Nan Seymour: The Great Salt Lake has a right to live and be restored

(Leah Hogsten | The Salt Lake Tribune) Exposed and dying microbialite fields of the Great Salt Lake, Thursday, Aug. 4, 2022. Microbialites thrive in an extensive shallow-shelf environment and are at the mercy of the ever-changing lake level. Brine flies feed on microbialtite which is important for life cycle of the brine flies that shorebirds feed on.

Dear neighbor,

The water which flows from my faucet is melted from snow made by Great Salt Lake. Like many of you, I sleep in the lake’s prehistoric bed. For 47 days and nights last winter, during the 2022 session of the Utah Legislature, I kept a vigil on Antelope Island along with a community of writers.

When the life of someone you love is at stake, you stay with them.

Vigil writers assembled a book of over 2200 lines of praise and lament for the lake. The poem called irreplaceable is a collective cry for the lake’s restoration. Within it, diverse voices identify the lake as a mother, a mentor, a father, a midwife, a grandfather, a refuge, and a friend. One witness calls the lake a great heart.

Who is the lake to you?

Among other possibilities, the lake is a great protector. For over a century and a half, the saline waters have saved us from ourselves by blanketing toxic heavy metals dumped into our watershed. Even now, what is left of her body lies between us and a perpetual dust storm. If we stop choking off her life force, she would continue to protect us from our poisons.

After walking to the water, one vigil keeper said “I now know the lake to be a sentient being.” This knowledge is readily available. Go to the lake or imagine yourself at the shoreline. Pause at the water’s edge long enough to listen. Consider her vast and vibrant life. You too will be able to sense the dynamic intelligence of a life born before recorded time.

The lake has an inherent right to live, flourish, and be herself. What we once deemed wastewater is the inestimably precious lifeblood of a hemispherically-essential ecosystem.

There are many precedents for granting “Rights of Nature.” Among them: In 2017 the New Zealand Parliament granted legal sovereign rights to the Whanganui River. For the last five years, these rights have been upheld.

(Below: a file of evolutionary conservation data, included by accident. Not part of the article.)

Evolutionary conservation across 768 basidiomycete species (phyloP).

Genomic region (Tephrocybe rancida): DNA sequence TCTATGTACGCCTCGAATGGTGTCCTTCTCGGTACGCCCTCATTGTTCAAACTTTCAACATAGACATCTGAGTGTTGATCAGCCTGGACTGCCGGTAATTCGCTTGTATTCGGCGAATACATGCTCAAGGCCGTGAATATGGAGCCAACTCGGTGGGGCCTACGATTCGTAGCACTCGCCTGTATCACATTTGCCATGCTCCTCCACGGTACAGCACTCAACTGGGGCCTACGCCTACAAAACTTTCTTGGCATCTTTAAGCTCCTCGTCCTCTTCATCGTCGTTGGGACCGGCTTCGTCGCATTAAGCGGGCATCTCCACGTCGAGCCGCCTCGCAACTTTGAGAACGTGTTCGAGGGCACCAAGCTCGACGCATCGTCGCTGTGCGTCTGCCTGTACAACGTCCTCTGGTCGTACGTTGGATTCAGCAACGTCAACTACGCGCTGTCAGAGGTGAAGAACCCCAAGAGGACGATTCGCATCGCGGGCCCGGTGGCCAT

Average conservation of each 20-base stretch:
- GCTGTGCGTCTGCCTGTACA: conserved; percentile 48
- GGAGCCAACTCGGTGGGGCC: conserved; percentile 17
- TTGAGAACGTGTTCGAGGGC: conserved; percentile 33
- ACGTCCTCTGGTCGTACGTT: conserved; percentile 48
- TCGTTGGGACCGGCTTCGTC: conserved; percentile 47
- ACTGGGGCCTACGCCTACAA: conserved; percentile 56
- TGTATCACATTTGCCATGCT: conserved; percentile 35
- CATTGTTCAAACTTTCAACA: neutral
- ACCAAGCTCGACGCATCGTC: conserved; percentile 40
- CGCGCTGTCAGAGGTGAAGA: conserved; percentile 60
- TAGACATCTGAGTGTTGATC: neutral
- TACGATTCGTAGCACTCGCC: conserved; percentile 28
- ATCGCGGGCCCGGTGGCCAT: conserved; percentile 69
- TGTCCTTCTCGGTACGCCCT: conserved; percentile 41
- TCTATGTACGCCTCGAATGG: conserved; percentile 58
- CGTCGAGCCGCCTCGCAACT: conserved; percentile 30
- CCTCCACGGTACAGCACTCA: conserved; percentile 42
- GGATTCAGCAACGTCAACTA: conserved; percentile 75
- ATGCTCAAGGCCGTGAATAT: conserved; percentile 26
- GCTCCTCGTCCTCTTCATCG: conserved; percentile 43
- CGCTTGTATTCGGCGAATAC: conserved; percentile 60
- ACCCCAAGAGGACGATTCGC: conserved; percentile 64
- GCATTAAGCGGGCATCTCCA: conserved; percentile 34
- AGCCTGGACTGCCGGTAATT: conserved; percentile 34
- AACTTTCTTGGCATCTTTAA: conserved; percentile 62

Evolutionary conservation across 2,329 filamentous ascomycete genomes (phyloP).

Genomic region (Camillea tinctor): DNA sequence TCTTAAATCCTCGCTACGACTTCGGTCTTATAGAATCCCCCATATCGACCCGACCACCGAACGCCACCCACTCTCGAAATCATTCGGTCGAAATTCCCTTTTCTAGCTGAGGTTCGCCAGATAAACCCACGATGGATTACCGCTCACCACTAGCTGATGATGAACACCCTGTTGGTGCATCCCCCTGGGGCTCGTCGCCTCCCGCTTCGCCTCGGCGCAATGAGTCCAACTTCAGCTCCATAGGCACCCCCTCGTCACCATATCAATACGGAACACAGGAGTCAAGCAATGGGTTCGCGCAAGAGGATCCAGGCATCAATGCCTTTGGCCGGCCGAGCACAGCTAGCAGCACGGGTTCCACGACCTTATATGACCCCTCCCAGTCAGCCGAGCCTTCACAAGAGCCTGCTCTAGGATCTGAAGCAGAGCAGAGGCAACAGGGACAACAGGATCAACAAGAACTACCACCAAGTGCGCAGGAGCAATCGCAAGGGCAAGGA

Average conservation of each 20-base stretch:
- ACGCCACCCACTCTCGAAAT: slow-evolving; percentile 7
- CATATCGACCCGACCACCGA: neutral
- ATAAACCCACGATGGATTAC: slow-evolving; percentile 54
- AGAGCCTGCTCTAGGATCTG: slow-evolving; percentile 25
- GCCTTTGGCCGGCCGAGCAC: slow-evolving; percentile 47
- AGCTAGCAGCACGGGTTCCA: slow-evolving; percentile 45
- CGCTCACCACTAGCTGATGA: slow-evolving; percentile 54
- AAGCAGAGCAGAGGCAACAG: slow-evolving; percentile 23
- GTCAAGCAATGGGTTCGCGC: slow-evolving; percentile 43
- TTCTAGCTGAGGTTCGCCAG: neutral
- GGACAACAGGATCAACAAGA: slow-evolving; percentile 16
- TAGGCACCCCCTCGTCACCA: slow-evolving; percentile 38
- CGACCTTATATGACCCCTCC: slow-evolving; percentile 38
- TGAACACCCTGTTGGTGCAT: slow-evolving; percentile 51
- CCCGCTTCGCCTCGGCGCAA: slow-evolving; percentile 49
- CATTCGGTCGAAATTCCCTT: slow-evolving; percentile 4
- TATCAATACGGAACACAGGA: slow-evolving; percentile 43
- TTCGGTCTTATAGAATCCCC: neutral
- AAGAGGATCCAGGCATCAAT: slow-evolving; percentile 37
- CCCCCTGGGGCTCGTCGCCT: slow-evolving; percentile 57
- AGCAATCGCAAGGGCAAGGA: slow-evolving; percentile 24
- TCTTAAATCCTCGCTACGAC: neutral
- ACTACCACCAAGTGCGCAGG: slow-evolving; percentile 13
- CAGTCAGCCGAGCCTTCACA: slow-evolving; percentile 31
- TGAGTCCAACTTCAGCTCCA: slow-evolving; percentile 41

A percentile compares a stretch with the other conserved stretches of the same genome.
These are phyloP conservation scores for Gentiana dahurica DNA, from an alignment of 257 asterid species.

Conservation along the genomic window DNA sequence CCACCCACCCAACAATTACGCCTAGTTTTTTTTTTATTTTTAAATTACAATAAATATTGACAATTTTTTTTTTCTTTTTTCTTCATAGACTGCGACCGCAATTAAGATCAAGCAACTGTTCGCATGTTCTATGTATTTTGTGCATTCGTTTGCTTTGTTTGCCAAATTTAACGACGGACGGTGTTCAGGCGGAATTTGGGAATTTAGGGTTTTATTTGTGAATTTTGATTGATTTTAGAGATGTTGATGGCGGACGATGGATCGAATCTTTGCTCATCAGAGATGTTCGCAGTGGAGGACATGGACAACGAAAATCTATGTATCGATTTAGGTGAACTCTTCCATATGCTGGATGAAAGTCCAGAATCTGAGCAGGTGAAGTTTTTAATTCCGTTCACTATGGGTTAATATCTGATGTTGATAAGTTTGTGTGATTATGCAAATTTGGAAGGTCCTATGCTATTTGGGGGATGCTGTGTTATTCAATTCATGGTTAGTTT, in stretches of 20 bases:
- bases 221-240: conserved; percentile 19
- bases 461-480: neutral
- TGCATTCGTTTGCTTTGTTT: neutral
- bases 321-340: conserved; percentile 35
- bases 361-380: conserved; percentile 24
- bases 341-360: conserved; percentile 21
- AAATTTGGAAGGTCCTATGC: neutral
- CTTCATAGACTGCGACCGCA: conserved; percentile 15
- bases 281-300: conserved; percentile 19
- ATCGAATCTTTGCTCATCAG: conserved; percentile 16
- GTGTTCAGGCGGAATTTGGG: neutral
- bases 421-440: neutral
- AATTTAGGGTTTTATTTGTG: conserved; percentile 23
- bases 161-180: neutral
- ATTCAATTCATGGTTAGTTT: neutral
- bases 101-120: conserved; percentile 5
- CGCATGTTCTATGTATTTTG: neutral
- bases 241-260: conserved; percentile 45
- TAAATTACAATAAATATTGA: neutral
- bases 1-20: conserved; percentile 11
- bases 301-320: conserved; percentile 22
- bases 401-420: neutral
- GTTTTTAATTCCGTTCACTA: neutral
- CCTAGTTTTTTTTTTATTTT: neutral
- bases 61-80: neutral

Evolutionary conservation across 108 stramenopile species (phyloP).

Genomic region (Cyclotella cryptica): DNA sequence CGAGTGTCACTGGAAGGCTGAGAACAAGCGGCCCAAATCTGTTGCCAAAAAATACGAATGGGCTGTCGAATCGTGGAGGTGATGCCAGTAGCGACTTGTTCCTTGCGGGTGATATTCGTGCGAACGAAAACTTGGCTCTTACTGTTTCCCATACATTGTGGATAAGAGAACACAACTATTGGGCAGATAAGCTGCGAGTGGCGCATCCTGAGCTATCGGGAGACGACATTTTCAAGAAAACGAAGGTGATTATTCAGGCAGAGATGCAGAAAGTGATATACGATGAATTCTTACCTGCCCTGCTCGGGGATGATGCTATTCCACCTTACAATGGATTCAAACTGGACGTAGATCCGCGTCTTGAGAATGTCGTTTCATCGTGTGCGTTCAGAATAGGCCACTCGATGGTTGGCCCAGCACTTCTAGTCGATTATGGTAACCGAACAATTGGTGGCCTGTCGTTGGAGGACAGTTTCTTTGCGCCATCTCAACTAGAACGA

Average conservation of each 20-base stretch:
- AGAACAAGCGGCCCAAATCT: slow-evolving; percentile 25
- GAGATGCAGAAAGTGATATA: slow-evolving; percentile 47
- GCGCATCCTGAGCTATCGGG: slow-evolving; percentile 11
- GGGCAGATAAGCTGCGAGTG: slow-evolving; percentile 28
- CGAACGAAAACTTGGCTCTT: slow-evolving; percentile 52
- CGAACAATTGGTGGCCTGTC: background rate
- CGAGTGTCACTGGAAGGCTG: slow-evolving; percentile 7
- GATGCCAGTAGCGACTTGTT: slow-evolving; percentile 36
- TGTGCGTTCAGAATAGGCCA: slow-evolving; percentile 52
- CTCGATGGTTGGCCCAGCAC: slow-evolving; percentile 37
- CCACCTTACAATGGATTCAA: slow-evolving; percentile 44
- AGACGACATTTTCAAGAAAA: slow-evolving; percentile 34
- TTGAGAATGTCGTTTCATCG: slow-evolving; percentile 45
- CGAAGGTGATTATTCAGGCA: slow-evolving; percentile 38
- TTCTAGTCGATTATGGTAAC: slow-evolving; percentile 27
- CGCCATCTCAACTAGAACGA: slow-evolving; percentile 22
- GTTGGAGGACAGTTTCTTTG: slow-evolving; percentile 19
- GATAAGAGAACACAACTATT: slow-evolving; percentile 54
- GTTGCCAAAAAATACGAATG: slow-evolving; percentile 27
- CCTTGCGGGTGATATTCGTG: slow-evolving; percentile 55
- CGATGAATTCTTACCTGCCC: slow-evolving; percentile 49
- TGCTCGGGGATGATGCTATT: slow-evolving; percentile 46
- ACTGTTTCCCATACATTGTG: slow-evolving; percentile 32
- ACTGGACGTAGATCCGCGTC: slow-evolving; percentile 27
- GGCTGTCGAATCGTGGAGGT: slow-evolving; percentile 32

In 2020, The Nez Perce Tribe General Council recognized the Snake River as a living entity with rights: “to exist, flourish, evolve, flow, regenerate — and a right to its restoration.”

When we recognize Great Salt Lake’s right to live and to be restored, we will begin to repair our relationship with water overall.

We will block US Magnesium’s applications to dredge new canals meant to continue extracting the ever-receding lake. We will raise our voices and make our objections heard before the public comment period closes on October 27.

We will demand that Bear River Development funds be reallocated to restore Bear River. We will uplift Indigenous leadership and voices who remember water as the sacred source of life. We will begin to repair the breach between humans and the rest of the living world. We will divest from harm.

The lake is crying “I thirst.” We must respond with water.

We’ll be keeping vigil again during the session in 2023. Meanwhile, we implore you to be vigilant with us. Raise your voice on behalf of a suffering neighbor, our generous protector. May we, at last, reciprocate the lake’s protection.

Restoration and repair will be led by ordinary broken-hearted people who are paying attention, by me and by you. Let us turn our hearts and faces toward the lake and do everything we can do.

In devotion to life,

Nan Seymour

Nan Seymour is the founder of The River Writing Collective.